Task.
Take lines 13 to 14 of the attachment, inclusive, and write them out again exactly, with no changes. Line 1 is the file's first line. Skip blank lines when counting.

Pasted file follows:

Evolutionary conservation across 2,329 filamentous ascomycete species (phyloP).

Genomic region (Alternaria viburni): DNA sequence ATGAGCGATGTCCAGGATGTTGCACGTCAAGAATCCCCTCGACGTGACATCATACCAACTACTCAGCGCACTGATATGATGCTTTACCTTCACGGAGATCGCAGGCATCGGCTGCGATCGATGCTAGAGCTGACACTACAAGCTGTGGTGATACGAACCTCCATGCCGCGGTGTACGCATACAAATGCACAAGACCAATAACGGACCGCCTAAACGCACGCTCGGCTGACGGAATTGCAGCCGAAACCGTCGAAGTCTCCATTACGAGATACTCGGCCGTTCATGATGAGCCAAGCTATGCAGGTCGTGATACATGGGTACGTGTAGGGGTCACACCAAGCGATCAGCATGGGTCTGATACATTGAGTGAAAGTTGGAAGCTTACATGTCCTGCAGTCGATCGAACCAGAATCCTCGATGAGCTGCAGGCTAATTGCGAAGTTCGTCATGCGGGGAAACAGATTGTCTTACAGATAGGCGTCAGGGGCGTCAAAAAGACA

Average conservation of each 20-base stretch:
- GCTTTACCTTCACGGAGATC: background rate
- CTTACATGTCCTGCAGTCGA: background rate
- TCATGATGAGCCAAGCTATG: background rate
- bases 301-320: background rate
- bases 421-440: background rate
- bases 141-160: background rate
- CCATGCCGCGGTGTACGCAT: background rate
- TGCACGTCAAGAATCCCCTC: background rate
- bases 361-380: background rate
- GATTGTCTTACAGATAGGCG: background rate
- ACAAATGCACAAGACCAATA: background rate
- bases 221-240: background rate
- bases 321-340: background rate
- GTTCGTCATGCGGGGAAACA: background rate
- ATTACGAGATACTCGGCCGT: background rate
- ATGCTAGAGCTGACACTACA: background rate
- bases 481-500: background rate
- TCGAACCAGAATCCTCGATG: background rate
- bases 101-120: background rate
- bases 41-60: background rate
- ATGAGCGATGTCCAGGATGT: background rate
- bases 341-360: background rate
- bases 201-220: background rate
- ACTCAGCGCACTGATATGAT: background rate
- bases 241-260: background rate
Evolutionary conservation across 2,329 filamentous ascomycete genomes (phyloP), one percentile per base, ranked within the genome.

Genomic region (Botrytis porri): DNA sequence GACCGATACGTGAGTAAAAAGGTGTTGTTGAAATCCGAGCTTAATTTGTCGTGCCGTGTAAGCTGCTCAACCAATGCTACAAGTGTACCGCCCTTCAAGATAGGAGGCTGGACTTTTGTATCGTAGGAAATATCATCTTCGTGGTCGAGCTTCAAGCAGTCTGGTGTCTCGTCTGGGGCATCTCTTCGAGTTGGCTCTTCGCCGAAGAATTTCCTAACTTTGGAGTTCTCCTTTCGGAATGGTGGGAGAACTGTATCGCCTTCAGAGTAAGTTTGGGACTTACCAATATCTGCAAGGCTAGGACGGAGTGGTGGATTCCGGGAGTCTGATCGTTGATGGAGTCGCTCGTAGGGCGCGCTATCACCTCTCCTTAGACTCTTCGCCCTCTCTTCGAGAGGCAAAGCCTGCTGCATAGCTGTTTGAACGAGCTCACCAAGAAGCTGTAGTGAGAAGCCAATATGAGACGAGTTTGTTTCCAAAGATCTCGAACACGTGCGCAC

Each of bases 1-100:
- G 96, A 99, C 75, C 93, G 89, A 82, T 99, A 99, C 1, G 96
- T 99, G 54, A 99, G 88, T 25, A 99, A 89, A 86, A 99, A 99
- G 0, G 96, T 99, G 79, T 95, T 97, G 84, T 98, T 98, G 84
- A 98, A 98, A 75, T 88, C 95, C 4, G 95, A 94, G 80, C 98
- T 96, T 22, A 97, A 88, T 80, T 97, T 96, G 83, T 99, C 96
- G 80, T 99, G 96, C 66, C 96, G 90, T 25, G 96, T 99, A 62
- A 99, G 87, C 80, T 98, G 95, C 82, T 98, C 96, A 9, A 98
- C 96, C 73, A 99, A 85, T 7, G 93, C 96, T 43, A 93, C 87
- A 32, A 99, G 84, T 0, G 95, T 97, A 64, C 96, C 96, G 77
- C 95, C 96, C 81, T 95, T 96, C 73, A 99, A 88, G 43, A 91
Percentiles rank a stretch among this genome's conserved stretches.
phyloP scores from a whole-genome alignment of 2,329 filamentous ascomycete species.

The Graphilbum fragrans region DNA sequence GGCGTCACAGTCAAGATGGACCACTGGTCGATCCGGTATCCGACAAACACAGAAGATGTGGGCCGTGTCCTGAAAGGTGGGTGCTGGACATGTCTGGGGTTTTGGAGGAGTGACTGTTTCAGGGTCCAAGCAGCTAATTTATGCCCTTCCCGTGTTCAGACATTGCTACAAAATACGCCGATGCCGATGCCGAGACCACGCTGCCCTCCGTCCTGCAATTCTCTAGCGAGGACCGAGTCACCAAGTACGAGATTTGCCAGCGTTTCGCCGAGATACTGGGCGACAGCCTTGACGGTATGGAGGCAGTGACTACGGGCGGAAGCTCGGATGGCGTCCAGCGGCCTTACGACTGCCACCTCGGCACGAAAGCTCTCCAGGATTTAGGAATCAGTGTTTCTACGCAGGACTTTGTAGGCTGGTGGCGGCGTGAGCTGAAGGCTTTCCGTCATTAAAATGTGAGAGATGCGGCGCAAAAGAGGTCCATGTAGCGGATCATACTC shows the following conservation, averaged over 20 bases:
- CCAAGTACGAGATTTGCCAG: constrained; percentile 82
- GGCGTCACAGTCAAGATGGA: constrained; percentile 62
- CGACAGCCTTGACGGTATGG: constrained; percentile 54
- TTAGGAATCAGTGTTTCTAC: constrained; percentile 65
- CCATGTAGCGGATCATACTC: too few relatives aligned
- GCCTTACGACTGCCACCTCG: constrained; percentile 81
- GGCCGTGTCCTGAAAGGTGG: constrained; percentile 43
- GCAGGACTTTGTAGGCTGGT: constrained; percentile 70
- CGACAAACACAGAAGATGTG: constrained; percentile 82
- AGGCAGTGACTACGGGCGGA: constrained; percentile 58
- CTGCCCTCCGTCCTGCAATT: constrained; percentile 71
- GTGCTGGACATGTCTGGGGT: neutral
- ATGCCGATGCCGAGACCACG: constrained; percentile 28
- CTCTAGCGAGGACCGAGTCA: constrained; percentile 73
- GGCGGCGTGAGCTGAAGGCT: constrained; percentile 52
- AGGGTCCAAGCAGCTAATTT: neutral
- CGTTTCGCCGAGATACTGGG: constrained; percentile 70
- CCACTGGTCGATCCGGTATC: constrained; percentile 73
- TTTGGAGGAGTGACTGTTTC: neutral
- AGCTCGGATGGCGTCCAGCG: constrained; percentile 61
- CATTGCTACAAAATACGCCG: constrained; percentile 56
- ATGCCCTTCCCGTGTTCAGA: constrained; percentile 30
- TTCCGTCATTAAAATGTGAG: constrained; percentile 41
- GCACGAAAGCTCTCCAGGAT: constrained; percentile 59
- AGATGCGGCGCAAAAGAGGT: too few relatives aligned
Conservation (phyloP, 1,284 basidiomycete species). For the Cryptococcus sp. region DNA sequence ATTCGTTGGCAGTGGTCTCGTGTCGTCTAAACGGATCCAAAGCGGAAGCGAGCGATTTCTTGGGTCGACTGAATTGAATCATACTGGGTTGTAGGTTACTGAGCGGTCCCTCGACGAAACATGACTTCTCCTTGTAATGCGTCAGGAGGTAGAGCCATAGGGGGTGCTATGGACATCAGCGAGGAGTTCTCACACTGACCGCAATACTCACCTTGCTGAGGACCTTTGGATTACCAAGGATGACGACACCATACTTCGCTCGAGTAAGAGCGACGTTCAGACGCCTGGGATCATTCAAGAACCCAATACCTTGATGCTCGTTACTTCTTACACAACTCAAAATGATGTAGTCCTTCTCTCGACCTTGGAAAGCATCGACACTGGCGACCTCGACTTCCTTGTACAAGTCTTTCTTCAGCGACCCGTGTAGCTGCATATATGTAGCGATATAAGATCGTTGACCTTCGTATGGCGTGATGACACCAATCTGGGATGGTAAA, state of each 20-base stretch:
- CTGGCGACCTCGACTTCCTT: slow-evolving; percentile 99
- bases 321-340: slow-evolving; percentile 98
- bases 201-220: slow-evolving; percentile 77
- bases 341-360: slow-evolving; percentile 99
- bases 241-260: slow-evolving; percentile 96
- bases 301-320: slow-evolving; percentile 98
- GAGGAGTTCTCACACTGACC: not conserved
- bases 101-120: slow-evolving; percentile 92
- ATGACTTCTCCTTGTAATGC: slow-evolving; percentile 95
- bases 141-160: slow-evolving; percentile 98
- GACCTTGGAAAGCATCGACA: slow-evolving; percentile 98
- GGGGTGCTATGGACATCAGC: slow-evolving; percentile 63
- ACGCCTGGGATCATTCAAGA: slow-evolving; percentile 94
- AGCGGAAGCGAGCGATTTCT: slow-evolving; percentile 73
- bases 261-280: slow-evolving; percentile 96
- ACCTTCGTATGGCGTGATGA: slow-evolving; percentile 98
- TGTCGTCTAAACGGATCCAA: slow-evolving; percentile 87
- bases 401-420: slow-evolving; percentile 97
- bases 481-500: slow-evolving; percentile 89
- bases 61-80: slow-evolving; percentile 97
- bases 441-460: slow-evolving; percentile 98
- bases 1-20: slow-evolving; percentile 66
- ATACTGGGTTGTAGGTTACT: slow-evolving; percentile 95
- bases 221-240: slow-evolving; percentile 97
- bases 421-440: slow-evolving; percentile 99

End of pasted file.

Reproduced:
- GATTGTCTTACAGATAGGCG: background rate
- ACAAATGCACAAGACCAATA: background rate